- Dietary exposures from eating food crops treated with ODM are below the level of concern for the entire U.S. population, including all population subgroups. Drinking water is not a significant source of exposure.
- ODM is not currently registered for residential use, and therefore a residential risk assessment was not conducted for ODM. Soil injection uses on ornamentals located in interior plantscapes, ornamental gardens, parks, golf courses, and non-residential lawns and grounds are being voluntarily cancelled.
- Several occupational mixer/loader/applicator risk scenarios for ODM currently exceed the Agency’s level of concern.
- The potential for acute and chronic avian and mammalian effects, as well as toxicity to non-target insects, is of concern to the Agency.
To mitigate risks to agricultural workers:
- Eliminate the following use sites: eggplants, field corn, bell peppers, pears, popcorn, snap beans, and turnips;
- Require all product to be sold in closed systems, including water soluble bags;
- Require enclosed cabs for application;
- Require enclosed cabs for flaggers, or the use of mechanical flagging or GPS;
- Require mixer/loaders using product in a closed system to wear a chemical resistant apron, chemical resistant gloves, and protective eyewear;
- Require applicators using enclosed cabs to wear long-sleeved shirts, long pants, shoes plus socks;
- Require handlers performing tasks for which engineering controls are not feasible, such as cleaning equipment or cleaning up after a spill, to wear coveralls over long-sleeved shirt and long pants, chemical-resistant gloves, chemical resistant footwear plus socks, and a chemical-resistant apron if exposed to the concentrate;
- Eliminate all hand-held application methods except tree injection;
- For citrus, require the use of trunk-directed microjet sprinklers (FL SLN only);
- For sweet corn, restrict use to west of the Rockies (including HI) and prohibit hand detassling;
- For cotton, restrict use to AZ and CA;
- For filberts, restrict use to OR and WA;
- For non-bearing fruit trees, filberts, and walnuts, restrict application to airblast sprayer only;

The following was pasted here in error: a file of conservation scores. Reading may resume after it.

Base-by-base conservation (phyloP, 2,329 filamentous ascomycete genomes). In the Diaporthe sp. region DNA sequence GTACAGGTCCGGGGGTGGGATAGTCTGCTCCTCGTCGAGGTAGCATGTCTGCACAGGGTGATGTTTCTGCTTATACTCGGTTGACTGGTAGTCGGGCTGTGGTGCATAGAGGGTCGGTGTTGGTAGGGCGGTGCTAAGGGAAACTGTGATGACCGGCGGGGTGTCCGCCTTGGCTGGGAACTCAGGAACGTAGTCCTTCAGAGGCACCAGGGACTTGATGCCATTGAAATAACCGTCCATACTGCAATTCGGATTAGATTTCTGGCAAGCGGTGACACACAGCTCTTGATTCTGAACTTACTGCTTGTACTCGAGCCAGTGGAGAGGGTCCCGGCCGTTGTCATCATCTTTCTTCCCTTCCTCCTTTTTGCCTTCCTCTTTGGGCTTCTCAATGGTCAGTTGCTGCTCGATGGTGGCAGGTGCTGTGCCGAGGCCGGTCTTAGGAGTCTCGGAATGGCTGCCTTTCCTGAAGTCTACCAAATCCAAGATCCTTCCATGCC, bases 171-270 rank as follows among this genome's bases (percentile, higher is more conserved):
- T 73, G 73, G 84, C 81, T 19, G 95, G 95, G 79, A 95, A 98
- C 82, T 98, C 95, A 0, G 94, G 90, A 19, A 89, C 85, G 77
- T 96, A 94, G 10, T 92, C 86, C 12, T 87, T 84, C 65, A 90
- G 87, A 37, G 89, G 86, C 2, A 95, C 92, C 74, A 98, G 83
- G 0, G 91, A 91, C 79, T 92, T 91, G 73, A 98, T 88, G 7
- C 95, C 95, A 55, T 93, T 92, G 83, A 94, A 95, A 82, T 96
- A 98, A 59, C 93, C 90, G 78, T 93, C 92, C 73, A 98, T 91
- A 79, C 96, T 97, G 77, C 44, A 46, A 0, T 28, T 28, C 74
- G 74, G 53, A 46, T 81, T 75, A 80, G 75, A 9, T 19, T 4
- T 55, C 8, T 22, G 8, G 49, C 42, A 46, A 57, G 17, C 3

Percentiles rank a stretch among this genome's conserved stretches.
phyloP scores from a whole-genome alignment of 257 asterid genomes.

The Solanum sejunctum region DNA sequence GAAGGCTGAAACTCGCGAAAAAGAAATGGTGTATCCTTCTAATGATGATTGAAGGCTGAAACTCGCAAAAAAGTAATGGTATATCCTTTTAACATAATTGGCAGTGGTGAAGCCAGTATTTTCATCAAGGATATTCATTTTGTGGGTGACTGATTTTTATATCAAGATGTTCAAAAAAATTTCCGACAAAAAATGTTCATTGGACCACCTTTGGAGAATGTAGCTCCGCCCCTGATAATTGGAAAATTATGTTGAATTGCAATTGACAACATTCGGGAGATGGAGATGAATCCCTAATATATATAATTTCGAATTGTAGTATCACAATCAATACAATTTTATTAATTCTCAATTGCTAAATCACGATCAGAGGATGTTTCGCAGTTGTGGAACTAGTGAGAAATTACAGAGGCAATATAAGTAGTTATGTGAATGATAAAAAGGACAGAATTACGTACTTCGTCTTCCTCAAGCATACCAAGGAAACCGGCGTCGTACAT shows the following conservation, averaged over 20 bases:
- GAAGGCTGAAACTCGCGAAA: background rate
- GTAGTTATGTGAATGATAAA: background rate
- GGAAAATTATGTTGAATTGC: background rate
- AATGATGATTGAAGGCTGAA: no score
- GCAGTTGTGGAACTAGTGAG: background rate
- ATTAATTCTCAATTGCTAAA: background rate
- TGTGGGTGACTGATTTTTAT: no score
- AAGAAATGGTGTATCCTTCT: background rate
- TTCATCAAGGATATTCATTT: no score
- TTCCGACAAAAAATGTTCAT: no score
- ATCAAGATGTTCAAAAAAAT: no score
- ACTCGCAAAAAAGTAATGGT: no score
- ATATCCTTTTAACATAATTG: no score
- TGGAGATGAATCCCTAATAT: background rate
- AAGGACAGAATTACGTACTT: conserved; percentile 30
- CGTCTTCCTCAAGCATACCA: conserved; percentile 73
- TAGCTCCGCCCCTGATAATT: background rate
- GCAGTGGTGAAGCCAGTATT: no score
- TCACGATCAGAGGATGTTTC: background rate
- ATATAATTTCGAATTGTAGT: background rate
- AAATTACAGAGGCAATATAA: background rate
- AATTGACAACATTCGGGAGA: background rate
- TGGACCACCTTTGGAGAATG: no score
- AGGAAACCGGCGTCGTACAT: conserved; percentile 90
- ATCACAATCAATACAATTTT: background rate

- Reduce application rates to 0.5 lbs a.i./acre for the following crops: sugar beets, cotton, Spanish bulb onions, and safflower;
- Reduce the maximum number of applications to 1 per season for cotton, curcurbits, all melons, and sugar beets;
- Reduce the maximum number of applications to 2 per season for lima beans, broccoli, broccoli raab, cauliflower, sweet corn, non-bearing fruit trees and grapes, Spanish bulb onions, safflower, sorghum, and strawberries (pre-bloom and post-harvest only);
- Increase the REIs for all crops (see section IV. D. 1. b. (3) of the ODM IRED);
- Require mechanical harvesting for alfalfa grown for seed, sugar beets, filberts, peppermint, spearmint, safflower, walnuts, field grown ornamental bulbs, and Christmas trees (note: these crops are already harvested mechanically in most cases);
To mitigate risk to residents and children, the following measures are needed:
- Except for tree injection application to ornamentals, eliminate all residential use sites, including ornamentals located in interior plantscapes, ornamental gardens, parks, golf courses, lawns and grounds;
To mitigate risk to non-target species:
- Require a no-spray buffer zone of 25 feet (groundboom and chemigation), 50 feet (airblast) or 100 feet (aerial) between the application site and any area managed for wildlife or wildlife habitat.
- Numerous opportunities for public comment were offered as this decision was being developed. The ODM IRED therefore is issued in final (see http://www.epa.gov/oppsrrd1/reregistration/odm/ or http://www.epa.gov/pesticides/op), without a formal public comment period. The docket remains open, however, and any comments submitted in the future will be placed in this public docket.